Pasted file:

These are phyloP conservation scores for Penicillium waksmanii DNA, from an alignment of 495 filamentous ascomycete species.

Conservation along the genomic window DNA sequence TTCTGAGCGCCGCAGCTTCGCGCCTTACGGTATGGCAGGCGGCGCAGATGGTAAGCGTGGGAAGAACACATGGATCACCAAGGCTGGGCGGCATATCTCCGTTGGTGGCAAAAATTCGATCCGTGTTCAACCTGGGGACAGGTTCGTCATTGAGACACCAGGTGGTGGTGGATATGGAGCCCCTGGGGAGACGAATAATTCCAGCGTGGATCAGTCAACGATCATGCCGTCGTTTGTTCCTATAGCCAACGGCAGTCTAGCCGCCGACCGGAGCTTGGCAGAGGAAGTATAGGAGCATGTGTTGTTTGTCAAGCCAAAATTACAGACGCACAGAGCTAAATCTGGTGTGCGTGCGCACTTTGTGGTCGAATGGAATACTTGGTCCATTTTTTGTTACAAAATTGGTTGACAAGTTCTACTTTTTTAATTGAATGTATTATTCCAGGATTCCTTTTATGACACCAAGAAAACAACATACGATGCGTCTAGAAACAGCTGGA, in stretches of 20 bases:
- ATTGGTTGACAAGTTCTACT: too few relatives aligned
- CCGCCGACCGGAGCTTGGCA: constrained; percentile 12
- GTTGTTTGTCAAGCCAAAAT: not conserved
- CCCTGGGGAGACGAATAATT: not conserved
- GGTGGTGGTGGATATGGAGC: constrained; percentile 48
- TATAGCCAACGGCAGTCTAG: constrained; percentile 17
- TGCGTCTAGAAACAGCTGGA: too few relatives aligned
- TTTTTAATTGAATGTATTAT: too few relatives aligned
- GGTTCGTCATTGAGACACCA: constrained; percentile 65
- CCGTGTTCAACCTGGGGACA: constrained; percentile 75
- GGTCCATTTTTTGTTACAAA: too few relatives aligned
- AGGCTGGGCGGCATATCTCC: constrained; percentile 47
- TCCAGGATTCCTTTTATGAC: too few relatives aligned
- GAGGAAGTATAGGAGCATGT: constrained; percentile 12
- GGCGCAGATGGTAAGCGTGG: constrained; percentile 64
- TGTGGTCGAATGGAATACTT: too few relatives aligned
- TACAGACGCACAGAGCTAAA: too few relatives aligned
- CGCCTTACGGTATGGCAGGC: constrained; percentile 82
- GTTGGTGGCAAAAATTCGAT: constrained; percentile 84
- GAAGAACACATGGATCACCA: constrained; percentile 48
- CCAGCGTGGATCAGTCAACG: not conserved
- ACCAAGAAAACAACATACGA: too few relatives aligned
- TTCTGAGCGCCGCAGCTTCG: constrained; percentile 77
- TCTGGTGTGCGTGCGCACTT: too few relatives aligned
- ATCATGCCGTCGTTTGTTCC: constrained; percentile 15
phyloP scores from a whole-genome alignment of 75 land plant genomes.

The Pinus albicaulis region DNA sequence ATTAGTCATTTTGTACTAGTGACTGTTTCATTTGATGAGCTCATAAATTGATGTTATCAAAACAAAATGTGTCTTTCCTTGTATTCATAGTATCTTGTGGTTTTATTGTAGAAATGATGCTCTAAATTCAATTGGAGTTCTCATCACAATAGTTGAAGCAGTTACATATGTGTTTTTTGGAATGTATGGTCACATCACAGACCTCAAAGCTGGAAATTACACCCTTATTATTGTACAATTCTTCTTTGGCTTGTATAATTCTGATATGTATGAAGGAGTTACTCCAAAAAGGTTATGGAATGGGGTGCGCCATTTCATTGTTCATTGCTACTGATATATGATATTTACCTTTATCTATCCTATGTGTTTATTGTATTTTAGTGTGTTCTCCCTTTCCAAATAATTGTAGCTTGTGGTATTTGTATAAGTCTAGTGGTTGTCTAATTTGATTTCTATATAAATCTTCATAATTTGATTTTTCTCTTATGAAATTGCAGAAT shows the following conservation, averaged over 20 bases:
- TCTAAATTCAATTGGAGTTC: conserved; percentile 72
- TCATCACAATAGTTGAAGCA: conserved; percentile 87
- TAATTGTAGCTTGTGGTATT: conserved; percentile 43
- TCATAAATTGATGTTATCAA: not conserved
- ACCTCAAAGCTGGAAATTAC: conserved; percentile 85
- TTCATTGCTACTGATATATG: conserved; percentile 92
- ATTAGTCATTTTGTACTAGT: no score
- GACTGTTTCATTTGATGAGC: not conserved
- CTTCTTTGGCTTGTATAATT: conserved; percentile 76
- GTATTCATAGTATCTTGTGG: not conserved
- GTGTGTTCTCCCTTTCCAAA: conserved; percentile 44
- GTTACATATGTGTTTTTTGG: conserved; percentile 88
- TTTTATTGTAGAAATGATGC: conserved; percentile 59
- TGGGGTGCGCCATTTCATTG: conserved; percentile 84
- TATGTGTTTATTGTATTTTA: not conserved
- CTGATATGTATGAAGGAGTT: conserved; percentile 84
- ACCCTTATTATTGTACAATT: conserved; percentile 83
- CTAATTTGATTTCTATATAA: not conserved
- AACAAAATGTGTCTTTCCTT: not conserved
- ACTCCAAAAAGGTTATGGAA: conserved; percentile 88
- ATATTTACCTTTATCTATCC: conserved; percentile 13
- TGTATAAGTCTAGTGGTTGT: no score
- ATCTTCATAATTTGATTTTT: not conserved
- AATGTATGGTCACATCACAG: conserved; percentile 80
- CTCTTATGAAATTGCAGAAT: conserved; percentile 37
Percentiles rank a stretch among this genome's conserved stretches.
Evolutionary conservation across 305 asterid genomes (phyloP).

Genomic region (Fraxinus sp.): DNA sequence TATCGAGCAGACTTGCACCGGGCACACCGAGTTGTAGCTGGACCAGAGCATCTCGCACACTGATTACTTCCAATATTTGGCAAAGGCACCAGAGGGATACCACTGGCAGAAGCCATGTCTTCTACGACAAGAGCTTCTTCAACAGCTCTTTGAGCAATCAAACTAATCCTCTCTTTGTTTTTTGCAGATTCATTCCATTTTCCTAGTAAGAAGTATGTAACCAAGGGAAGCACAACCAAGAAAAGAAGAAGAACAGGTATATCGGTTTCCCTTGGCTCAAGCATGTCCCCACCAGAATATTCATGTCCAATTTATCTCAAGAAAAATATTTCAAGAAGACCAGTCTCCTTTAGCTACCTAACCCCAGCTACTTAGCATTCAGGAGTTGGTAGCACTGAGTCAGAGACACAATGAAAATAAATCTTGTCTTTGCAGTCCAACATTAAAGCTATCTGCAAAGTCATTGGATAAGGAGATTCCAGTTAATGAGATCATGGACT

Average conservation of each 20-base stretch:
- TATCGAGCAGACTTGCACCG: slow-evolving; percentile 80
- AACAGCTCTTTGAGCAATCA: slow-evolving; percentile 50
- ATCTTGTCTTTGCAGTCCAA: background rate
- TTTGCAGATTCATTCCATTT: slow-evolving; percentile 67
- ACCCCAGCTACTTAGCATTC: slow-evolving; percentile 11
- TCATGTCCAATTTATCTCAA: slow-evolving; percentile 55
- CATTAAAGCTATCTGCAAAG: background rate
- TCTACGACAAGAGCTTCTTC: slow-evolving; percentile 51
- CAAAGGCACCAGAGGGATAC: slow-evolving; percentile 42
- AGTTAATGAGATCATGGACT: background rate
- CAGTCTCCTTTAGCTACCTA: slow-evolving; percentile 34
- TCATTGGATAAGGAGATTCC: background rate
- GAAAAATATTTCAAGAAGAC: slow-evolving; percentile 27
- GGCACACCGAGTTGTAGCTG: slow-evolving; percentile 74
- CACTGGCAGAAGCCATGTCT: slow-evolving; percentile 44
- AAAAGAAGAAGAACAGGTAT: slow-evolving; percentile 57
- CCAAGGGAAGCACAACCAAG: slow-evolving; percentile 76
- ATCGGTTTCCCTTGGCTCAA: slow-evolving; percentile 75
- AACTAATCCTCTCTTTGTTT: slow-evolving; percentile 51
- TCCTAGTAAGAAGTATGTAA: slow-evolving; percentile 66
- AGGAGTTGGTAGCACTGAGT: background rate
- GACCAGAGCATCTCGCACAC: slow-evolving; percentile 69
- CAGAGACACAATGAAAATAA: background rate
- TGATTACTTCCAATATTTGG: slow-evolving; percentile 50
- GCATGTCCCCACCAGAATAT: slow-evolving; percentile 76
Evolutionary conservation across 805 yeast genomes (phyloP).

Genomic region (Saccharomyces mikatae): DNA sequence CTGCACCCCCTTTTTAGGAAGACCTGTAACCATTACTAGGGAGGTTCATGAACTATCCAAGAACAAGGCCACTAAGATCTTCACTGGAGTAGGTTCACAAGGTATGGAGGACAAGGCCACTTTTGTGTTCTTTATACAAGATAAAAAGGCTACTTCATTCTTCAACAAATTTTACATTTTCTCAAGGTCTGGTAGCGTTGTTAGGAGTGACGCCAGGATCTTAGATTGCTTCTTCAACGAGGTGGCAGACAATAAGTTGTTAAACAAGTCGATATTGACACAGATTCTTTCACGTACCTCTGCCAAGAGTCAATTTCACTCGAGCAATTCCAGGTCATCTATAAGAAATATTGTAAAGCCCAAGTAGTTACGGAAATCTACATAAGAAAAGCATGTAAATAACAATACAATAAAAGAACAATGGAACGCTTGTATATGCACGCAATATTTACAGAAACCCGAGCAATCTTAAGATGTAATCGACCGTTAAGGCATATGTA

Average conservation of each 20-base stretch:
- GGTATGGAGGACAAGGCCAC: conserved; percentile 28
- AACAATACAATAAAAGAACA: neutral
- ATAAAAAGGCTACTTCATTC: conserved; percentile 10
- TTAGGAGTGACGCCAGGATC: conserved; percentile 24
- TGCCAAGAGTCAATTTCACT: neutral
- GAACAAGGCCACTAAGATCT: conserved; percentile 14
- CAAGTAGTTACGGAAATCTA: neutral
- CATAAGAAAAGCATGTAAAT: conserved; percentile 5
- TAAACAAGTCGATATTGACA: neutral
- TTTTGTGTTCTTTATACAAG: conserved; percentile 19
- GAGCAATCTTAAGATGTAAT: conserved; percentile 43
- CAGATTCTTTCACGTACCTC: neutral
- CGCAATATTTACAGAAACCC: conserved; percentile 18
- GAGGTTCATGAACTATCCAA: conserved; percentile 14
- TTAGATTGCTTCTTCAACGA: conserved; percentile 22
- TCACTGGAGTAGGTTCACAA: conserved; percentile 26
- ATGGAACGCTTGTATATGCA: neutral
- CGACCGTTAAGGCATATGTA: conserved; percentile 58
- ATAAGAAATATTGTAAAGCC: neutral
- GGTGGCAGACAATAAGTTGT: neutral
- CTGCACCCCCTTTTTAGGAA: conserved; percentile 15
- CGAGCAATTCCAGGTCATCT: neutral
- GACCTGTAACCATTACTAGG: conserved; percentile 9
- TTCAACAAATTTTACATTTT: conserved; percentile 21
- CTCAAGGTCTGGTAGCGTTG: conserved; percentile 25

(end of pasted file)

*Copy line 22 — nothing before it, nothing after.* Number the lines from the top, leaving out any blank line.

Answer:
- GAAGAACACATGGATCACCA: constrained; percentile 48